According to digital culture expert Kevin Kelly, the modern attention economy is increasingly one where the consumer product costs nothing to reproduce and the problem facing the supplier of the product lies in adding valuable intangibles that can not be reproduced at any cost. He identifies these intangibles as:
1. Immediacy – priority access, immediate delivery
2. Personalization – tailored just for you
3. Interpretation – support and guidance
4. Authenticity – how can you be sure it is the real thing?
5. Accessibility – wherever, whenever
6. Embodiment – books, live music
7. Patronage – “paying simply because it feels good”,
8. Find ability – “When there are millions of books, millions of songs, millions of films, millions of applications, millions of everything requesting our attention — and most of it free —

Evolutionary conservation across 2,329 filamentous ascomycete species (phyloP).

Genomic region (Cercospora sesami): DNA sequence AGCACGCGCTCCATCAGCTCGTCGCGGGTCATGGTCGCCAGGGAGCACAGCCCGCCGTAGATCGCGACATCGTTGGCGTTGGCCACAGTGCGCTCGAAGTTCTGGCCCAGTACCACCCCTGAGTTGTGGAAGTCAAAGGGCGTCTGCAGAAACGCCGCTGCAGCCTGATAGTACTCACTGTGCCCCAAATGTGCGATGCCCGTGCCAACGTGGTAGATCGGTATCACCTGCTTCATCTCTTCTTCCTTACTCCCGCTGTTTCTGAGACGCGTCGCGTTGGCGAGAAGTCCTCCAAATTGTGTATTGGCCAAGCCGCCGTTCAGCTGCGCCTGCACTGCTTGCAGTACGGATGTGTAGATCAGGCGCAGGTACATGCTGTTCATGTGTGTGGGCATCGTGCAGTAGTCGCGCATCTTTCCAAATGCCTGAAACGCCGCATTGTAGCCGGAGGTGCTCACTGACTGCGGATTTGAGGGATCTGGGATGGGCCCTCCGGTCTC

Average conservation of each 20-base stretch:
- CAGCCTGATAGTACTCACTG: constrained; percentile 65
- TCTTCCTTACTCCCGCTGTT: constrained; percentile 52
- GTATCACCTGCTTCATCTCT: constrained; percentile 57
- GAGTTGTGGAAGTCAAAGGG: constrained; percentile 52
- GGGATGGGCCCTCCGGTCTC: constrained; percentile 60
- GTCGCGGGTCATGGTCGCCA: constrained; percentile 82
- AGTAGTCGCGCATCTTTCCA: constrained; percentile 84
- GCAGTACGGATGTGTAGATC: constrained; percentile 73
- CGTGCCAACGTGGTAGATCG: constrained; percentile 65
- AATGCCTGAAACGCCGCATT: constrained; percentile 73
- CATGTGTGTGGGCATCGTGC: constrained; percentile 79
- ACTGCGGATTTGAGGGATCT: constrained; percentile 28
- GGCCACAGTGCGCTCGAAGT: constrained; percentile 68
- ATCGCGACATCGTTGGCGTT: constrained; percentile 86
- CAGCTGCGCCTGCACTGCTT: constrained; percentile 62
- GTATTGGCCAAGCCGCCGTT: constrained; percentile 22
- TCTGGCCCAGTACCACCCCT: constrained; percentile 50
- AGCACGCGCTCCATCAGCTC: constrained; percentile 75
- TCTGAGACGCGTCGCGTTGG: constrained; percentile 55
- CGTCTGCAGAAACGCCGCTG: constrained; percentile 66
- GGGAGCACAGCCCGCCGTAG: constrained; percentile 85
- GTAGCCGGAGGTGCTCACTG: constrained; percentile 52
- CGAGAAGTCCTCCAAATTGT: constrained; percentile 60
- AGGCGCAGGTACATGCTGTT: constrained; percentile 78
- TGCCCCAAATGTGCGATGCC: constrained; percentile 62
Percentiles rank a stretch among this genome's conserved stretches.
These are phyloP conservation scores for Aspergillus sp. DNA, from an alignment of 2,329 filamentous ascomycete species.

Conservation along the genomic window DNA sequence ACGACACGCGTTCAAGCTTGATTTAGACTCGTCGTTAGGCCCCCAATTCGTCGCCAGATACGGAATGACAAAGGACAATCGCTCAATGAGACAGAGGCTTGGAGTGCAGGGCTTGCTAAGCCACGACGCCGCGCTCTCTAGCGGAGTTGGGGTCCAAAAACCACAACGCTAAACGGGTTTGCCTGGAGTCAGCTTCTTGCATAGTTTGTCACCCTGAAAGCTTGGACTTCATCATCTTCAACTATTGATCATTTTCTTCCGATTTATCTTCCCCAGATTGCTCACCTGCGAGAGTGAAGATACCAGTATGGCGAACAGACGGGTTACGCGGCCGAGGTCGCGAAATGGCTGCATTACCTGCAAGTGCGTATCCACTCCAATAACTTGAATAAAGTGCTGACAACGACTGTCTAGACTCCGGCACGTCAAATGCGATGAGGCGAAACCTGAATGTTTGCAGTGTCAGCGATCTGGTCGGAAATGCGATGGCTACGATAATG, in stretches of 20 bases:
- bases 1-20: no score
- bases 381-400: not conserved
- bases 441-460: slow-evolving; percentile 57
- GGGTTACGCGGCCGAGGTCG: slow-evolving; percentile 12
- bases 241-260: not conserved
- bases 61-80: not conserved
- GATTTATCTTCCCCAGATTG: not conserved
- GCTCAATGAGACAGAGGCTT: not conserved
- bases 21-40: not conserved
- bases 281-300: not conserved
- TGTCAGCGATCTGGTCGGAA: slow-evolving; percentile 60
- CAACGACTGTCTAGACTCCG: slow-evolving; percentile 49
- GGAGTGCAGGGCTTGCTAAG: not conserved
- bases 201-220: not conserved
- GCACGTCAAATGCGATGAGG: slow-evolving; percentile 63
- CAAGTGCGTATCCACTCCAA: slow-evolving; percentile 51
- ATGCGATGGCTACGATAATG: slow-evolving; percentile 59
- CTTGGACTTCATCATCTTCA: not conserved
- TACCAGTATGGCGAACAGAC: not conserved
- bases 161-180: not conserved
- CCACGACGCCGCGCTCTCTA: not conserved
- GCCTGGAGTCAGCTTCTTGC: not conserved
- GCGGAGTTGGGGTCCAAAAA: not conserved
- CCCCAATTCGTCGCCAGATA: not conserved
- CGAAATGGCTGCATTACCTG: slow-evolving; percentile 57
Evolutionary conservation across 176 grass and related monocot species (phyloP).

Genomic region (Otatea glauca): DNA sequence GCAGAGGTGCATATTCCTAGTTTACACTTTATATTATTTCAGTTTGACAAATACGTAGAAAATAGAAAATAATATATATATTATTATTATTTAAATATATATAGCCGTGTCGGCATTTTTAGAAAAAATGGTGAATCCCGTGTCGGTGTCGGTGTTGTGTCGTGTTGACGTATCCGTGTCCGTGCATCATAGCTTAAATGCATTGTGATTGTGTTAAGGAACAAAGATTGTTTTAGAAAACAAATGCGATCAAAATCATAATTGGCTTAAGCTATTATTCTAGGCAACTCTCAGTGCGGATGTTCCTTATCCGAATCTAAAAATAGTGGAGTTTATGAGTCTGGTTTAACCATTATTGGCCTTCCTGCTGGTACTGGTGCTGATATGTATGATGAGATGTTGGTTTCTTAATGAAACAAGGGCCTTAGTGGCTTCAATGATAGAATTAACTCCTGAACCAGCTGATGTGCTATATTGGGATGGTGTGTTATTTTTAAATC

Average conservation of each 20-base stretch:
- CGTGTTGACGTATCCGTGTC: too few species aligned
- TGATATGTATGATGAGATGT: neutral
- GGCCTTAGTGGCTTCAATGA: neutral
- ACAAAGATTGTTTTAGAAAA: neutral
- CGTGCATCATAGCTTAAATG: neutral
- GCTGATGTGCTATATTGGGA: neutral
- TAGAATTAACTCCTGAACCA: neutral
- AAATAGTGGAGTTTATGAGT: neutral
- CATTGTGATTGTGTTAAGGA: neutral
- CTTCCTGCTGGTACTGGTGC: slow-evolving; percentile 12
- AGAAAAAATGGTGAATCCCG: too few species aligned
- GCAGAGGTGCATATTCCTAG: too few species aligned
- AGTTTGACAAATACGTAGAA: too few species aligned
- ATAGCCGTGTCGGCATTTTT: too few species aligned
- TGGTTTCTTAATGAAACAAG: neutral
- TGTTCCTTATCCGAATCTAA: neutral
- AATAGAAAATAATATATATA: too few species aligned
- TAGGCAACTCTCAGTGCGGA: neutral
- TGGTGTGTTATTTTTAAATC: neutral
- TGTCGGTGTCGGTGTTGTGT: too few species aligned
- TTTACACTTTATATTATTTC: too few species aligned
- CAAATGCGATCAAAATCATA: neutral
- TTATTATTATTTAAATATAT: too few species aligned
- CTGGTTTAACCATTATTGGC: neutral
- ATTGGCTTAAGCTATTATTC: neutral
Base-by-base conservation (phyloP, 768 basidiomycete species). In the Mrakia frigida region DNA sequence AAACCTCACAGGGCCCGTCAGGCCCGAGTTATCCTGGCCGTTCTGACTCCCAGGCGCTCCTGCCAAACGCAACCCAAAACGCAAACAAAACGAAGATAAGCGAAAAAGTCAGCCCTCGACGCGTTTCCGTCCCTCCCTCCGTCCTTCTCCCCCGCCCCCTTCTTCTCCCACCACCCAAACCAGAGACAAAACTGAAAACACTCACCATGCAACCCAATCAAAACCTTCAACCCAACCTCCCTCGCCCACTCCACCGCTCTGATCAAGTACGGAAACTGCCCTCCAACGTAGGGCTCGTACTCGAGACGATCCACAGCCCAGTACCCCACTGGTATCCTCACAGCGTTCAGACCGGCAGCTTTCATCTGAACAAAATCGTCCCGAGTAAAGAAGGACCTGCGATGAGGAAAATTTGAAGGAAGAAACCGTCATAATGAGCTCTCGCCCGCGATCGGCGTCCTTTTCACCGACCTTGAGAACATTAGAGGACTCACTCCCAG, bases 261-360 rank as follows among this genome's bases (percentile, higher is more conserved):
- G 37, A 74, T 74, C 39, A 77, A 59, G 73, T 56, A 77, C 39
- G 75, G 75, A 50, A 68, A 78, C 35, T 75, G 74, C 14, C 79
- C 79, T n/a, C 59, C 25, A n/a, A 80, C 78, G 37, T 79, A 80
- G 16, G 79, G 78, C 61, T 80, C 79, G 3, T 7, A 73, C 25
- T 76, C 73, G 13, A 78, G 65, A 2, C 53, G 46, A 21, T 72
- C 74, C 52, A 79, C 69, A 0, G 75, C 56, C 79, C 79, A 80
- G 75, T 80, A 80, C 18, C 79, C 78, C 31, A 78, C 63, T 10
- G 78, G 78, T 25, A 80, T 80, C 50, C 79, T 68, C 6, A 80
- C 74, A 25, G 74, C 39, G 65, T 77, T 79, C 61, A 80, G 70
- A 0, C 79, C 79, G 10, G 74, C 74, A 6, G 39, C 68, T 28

being found is valuable.”

Social attention, collective attention

Attention economy is also relevant to the social sphere. More specifically, long term attention can also be considered according to the attention that a person dedicates managing its interactions with others. Dedicating too much attention to these interactions can lead to “social interaction overload”, i.e. when people are overwhelmed in managing their relationships with others, for instance in the context of social network services in which people are the subject of a high level of social solicitations.
Social attention can also be associated to collective attention, i.e. how “attention to novel items propagates and eventually fades among large populations.”